Screenwriting : Character Development by Rowan de Villiers

Rowan de Villiers

Character Development

Hi All,

I need some guidance on a specific conundrum I'm facing with two characters in a script I'm writing. 

To give you some context. The story centres around a family in the late 1930's living in a small town and continues until post WW2. There is groom on the family's Estate that has a very strong relationship to my central character. Now as my central character embarks on his journey of discovery post World War 2, this is where I'm caught in a conundrum. This groom is valuable to the story as he is a secondary father figure to my protagonist and also a close confidant. 

Do I elevate this minor character into a prominent character for the rest of the screenplay or should I keep him in a minor role / sounding board / confidant role? 

Most of this 'Grooms' role will be off screen (through letters and telegrams) as he stays behind to help look after the family estate while my protagonist goes on his journey of self discovery. 

Your guidance would be really appreciated here. I need to know how to develop this character while off screen or if he should stay ambiguous to the viewer? 

Wal Friman

Self discovery, you say. I feel that we all must distance us from the groom, meaning the role will remain small.

Ian Somers

Keep him as a minor character. Theres the danger that this mentor type character can overshadow a protagonist if given too much attention.

Max Bjork

It's tough to say without reading/knowing more. I would say unless the groom and the central character are going to have substantial screen time together -- even if it is not until the third act -- why would we (the audience) want to spend more time with the groom?

Does the groom act as a narrator through these letters? A voice over?

Rowan de Villiers

Max Bjork Wal Friman Ian Somers Thank you so much for your opinions and advice

The Groom/estate hand is not a pivotal character in the second & third act. But plays an integral role in the first act of my protagonist when he is young boy and growing up with a war hardened father who is loving but still very stern in his discipline and regimented management of the family. The Groom / estate hand plays the role of a mentor and wise figure in my protagonist's growth. It shapes him to be the man he is in the second and third act.

I think I'll keep the Groom/ estate hand's influence minor but still popping up during my protagonist's journey of self discovery while searching for where his brother and father were buried during WW2.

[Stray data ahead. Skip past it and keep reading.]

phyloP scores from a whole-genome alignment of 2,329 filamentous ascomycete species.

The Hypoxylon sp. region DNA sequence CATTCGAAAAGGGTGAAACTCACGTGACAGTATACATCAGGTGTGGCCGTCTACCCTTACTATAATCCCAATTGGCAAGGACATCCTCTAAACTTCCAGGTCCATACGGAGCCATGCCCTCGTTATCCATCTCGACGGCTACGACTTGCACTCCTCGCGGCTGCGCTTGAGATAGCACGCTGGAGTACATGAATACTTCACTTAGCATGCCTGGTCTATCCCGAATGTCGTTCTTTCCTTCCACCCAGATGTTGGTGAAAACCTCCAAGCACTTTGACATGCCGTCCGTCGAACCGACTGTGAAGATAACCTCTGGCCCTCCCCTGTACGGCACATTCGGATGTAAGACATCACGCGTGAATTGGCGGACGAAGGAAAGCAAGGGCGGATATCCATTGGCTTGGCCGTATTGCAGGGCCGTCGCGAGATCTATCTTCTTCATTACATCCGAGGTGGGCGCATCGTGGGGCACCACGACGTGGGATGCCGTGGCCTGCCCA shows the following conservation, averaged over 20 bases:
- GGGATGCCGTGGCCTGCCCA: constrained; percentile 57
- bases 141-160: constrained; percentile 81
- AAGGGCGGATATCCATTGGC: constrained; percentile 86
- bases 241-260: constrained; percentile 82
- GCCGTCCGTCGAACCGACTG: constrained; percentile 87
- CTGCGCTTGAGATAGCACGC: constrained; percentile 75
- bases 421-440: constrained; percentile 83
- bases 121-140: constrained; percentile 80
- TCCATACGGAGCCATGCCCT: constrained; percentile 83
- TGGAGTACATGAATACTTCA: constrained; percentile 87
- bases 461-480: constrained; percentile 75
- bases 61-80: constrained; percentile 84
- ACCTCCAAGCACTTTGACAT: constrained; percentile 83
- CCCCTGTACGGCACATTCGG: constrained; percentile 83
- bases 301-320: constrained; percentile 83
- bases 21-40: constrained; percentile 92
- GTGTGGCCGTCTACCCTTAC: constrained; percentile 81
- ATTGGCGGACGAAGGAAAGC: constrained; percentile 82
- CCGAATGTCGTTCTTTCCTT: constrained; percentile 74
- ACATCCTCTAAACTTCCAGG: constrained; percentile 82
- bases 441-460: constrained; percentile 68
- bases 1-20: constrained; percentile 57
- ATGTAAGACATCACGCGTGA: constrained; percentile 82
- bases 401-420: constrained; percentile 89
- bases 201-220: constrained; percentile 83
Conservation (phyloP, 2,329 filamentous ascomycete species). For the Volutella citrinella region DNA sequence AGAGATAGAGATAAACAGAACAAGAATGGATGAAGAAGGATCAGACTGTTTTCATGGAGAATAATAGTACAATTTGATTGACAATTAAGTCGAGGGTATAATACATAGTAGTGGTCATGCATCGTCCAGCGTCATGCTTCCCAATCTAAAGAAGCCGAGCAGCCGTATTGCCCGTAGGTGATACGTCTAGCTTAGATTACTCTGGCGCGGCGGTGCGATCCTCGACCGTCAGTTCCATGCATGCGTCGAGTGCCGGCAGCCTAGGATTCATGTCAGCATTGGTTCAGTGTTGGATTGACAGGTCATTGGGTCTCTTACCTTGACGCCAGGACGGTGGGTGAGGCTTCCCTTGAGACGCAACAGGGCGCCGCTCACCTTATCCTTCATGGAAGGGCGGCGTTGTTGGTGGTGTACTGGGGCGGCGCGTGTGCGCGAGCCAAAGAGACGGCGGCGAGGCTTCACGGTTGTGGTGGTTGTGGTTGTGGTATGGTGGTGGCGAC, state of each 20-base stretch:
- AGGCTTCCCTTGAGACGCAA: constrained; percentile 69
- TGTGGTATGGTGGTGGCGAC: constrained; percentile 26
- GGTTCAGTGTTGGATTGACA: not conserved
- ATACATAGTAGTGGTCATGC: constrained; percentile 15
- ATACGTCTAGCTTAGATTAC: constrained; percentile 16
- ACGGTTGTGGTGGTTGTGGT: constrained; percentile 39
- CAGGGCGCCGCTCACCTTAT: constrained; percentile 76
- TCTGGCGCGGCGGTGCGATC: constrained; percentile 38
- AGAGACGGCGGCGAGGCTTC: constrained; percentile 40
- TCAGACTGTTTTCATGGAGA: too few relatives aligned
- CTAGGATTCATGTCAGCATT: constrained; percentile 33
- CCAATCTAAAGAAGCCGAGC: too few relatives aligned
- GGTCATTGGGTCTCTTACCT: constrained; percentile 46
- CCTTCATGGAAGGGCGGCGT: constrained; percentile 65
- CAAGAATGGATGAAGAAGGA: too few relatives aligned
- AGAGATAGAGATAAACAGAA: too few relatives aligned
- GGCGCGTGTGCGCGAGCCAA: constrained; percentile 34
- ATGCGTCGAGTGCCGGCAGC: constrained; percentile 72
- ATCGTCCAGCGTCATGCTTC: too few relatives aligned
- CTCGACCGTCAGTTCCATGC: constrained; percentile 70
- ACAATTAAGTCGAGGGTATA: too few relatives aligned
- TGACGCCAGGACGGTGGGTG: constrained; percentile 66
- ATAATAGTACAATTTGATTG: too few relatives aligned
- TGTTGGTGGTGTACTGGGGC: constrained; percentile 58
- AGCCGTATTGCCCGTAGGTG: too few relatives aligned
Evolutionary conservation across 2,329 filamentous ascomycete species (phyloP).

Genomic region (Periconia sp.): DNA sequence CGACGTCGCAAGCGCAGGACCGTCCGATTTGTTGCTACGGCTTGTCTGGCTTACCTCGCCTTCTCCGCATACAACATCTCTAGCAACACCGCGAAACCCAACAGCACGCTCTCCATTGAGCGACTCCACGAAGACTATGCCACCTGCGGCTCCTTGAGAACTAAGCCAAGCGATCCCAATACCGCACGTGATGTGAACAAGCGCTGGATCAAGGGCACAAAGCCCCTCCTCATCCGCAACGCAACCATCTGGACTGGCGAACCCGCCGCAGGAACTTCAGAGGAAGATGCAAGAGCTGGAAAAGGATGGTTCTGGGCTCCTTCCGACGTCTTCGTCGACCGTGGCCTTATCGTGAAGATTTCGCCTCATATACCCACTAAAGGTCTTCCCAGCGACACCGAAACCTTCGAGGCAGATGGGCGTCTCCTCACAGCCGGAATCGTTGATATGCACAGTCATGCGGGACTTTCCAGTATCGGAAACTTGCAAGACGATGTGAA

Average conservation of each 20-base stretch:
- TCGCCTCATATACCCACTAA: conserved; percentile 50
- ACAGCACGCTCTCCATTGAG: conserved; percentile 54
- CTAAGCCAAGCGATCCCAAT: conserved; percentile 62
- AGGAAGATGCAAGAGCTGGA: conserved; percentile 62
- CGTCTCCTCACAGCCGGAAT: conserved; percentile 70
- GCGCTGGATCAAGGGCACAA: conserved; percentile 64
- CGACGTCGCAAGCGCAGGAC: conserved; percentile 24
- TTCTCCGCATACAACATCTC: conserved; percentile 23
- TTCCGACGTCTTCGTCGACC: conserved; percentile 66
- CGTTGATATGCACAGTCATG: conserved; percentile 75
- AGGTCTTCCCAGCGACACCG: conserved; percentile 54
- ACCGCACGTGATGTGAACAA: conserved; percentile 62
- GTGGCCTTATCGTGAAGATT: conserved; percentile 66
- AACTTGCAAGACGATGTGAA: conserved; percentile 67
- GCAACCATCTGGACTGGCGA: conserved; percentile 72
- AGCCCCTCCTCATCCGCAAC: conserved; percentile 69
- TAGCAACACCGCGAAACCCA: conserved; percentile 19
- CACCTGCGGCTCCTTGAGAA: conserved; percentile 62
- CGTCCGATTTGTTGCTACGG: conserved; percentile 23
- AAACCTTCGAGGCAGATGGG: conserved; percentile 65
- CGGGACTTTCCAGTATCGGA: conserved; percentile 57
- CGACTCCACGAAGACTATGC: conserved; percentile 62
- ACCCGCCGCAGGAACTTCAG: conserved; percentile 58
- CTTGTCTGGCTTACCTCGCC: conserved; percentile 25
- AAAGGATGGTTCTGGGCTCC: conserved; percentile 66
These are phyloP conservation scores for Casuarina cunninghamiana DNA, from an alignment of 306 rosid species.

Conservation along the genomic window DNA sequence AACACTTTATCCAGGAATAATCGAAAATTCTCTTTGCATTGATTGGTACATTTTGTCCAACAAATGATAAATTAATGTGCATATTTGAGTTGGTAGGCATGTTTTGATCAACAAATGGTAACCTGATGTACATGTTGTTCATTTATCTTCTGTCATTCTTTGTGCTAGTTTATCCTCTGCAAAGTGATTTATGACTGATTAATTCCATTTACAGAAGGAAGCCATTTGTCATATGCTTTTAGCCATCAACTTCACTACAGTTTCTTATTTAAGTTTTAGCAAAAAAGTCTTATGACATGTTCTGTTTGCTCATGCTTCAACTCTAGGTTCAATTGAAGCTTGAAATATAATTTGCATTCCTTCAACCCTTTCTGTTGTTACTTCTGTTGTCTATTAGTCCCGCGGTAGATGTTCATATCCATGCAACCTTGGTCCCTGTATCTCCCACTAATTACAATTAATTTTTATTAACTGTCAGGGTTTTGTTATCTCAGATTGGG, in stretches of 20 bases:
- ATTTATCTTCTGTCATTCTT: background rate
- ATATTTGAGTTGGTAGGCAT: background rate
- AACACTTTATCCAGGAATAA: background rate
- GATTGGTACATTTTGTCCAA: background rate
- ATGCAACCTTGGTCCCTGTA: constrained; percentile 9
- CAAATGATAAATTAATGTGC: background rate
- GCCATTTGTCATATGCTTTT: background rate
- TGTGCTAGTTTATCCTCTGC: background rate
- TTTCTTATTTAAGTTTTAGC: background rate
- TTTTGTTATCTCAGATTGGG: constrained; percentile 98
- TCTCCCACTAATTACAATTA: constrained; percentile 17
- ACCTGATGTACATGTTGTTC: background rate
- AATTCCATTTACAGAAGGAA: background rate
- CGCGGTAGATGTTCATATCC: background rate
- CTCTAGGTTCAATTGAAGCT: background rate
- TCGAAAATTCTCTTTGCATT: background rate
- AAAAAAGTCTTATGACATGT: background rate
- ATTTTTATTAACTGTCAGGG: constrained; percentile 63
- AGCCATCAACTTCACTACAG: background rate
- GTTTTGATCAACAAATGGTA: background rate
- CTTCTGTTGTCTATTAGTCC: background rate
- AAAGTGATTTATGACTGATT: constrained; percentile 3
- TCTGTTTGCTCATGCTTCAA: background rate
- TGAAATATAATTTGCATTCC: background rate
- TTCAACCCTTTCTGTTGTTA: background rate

Ian Somers

Sounds like a good plan, Rowan. Best of luck with it

Craig D Griffiths

I would think the character as the role they play. He plays an important part of the other person considers him important. Does the role he plays in that person life a constant.

I use one of these matrix to understand how a character may interact with the world.

Gary Floyd

Some of the best writing advice I've come across is, "You don't know what's missing until you know what's already there." Finish a first draft, if you haven't already, and you'll have a much clearer picture of where this character and others fit in the story because you'll have a complete story as a guideline. Also, give your first draft to test readers. Their response to characters both primary and secondary will tell you a lot about where to invest your creative energies. In short, there's not a paint-by-numbers answer. This must be sussed out through practicum.

CJ Walley

The only thing I would be concerned about in this situation is potentially having boring scenes where you have a character writing/monologuing letters. This can be done well but it takes some talent to pull it off. The Crown by Peter Morgan is a good example of the situation being handled well.


Show the character´s impact on the protagonist offstage. This is a mighty role and keeps the audience in suspense. Do not show so much the person himselve but show all he does to the protagonist and how he influences his decisions from the background.

Eric Sollars

You could make the guy a sidekick.

Gregg McBride

Rules are meant to be broken, Rowan de Villiers. Please, please invent a way that an unseen character is important to the story. Of course, the big "rule" for screenwriters is SHOW, don't TELL. So is there a way you can feature this character on-screen? An open ended question, I assure you. Do what feels organic to you and best serves your story. (I'm realizing now my commentary is semi worthless -- LOL! But keep at it!)

Eric Sollars

The sidekick trick works many times. One example where it enhances the story is TOMBSTONE. That movie would not be the same without the sidekick Doc Holliday. He has some great lines. Val Kilmer should have been nominated for an Oscar.. That's the magic of a sidekick.

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